Facebook utilizes Instagram photos and hashtags to create a smarter A.I.

Image-recognition programs are trained using databases of millions of photographs manually tagged in order to teach the computer to spot different objects. But Facebook has an interesting database of images already at its fingertips: Instagram. During the F8 conference, the social media giant shared how the company trained an artificial intelligence image recognition system by using a combination of public Instagram photos and hashtags.

Labeling an image manually to build a database of millions of photos is a time-consuming process, particularly when getting down to the specific details like a species of a bird rather than just labeling “bird.” Facebook researchers instead decided to see if they could make an existing, already labeled set of images work by using publicly shared Instagram images and their accompanying hashtags.

The problem, of course, is that hashtags don’t always detail what is in the photo. While some users may hashtag the breed of dog in the photograph, any A.I. system would also have to sift through hashtags like #tbt (Throwback Thursday) or hashtags with multiple meanings. Facebook calls these irrelevant or non-specific hashtags “incoherent label noise.”

To break through the noise, Facebook designed an A.I. to supervise the hashtags — essentially, designing an A.I. to then use that to create another A.I. The research group built a hashtag prediction model and then limited the training program to a specific list of hashtags.

The most accurate image recognition system to come from the experiment used a list of 1,500 hashtags and trained on a billion Instagram photos, ending up with an 85.4 percent accuracy rate — a rating that Facebook says is two percent higher than earlier advanced models. That system was more accurate than the model trained with 17,000 hashtags, which led the team to conclude that narrowing the focus of the training data leads to a more accurate image recognition system.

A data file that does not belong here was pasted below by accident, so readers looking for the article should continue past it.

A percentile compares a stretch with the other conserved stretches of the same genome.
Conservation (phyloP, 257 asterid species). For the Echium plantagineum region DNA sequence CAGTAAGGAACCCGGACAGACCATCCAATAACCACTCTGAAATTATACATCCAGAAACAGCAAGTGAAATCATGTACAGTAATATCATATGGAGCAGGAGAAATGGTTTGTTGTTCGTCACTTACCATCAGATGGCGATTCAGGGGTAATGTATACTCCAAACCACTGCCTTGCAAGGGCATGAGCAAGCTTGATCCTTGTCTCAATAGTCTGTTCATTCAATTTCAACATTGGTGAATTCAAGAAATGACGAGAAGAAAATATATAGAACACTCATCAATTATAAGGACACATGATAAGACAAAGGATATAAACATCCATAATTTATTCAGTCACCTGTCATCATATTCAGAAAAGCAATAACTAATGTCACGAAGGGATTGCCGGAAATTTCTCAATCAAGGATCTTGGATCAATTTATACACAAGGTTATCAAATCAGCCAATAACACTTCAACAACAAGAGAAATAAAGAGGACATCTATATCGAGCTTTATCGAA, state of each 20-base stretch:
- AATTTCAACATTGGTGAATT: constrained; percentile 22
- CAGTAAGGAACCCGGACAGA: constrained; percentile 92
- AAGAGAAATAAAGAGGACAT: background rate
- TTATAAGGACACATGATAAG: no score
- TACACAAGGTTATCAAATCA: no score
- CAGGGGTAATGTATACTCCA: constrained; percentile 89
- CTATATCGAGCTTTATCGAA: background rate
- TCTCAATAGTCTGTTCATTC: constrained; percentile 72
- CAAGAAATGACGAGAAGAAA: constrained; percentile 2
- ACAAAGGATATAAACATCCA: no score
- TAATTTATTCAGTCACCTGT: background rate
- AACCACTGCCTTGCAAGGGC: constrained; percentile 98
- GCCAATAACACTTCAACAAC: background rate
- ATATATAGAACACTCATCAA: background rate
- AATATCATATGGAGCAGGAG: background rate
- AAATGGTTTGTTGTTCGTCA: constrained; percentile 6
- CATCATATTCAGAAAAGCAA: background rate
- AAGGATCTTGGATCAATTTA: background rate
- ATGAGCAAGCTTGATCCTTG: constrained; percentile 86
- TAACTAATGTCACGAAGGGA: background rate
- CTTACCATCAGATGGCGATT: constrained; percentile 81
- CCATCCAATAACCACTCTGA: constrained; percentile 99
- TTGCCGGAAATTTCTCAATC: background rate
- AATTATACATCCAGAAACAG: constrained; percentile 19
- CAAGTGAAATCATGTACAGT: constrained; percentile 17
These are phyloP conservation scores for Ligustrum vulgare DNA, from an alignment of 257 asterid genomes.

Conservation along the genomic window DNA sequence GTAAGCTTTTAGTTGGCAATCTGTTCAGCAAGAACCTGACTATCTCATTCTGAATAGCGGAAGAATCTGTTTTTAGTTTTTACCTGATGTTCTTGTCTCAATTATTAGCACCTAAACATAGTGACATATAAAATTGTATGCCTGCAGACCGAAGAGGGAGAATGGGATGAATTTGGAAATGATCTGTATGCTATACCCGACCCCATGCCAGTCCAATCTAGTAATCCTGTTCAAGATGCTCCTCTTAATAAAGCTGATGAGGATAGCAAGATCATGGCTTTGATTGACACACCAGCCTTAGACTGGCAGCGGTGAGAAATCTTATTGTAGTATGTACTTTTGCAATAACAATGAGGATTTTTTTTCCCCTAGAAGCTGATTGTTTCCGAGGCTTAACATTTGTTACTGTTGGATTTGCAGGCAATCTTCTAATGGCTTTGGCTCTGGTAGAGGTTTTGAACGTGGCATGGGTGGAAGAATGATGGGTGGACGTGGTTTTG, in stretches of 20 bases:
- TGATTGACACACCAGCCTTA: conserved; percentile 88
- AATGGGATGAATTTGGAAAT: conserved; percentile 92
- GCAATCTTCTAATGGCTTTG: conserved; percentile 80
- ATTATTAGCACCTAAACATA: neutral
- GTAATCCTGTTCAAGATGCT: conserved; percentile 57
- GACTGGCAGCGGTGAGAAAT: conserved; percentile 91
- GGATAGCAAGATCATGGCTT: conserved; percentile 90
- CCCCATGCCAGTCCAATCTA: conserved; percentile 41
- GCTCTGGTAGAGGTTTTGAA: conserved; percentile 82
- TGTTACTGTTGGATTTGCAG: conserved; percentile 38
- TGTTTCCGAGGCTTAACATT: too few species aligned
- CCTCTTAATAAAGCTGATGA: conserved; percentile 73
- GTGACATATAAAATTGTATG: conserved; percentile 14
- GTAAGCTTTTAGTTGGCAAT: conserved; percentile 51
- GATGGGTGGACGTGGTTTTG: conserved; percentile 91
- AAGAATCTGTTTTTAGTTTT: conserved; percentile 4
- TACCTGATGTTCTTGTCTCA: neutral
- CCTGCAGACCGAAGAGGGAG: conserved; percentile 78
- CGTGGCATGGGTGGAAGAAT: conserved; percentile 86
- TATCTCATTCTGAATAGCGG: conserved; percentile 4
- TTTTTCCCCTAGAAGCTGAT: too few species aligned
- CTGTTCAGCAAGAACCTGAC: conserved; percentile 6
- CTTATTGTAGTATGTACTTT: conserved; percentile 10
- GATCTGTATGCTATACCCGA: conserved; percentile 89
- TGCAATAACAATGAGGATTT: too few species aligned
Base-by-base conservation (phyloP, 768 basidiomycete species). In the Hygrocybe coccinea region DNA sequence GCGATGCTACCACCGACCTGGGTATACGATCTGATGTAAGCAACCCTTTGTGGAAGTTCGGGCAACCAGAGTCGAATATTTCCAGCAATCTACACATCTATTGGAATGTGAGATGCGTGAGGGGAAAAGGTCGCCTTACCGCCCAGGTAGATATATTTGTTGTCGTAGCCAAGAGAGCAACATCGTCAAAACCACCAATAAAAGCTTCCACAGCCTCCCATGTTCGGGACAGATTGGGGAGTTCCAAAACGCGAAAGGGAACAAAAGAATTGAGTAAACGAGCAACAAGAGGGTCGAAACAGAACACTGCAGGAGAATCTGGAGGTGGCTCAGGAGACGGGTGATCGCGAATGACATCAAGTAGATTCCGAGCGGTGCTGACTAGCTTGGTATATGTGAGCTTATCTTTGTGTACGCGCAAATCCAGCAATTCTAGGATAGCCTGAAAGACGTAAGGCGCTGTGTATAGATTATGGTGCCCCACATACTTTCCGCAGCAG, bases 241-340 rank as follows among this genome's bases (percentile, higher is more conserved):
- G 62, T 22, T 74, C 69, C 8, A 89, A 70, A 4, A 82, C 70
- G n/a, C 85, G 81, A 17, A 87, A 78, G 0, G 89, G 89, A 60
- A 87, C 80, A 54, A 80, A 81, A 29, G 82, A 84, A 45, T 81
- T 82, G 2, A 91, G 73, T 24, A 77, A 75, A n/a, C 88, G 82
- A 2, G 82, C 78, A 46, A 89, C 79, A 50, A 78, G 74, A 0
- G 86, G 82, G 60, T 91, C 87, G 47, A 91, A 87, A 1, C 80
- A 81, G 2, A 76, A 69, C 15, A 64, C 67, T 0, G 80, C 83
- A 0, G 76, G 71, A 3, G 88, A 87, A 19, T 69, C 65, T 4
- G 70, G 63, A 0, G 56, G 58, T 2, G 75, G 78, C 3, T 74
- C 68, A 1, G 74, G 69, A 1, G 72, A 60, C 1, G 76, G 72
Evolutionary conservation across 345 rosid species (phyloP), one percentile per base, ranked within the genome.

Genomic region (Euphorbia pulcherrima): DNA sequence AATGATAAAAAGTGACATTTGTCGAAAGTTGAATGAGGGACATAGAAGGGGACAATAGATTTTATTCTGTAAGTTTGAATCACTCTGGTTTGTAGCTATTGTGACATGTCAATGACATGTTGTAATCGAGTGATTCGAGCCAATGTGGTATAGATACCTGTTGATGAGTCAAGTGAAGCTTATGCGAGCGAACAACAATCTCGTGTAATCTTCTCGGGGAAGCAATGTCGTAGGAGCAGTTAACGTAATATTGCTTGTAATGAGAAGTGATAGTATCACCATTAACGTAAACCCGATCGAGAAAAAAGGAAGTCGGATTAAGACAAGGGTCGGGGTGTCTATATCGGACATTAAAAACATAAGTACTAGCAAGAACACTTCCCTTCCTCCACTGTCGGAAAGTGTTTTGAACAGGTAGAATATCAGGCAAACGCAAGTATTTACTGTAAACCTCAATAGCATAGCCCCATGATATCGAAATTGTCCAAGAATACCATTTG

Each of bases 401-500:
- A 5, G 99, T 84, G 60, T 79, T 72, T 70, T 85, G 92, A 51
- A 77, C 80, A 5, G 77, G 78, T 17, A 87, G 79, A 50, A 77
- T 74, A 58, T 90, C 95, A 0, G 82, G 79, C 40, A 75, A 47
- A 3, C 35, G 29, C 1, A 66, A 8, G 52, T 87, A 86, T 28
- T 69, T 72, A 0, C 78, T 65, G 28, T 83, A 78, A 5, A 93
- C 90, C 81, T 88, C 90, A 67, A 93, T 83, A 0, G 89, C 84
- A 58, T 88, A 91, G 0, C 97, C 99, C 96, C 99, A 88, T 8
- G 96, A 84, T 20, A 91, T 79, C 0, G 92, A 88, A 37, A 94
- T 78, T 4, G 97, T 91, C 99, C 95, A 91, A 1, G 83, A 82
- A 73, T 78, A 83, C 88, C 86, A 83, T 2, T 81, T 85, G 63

Facebook plans to continue using a similar idea to create more specific computer vision that is able to recognize types of trees, flowers, and birds. A more accurate image recognition system could be used to boost Facebook’s existing program that reads the content of images to the visually impaired, for example. 

Facebook plans to release the training model embeddings as open source for further expansion.

While the access to Instagram’s large datasets could help create more accurate image recognition in less time, others are raising privacy questions. Facebook said only public Instagram images were used in the research.

Computing

Nvidia’s A.I. Playground lets you edit photos, experience deep learning research

Nvidia is making it easier to access information on deep learning research. It has launched an online space with three demos for image editing, styling, as well as photorealistic image synthesis. 
Computing

Make the most of your toner with our five favorite color laser printers

Color laser printers have improved dramatically over the years, and today's models offer both blazing print speeds and great image quality. Here are our favorite color laser printers, from massive all-in-ones to smaller budget options.
Computing

Calibrate your display to get it looking just the way you like it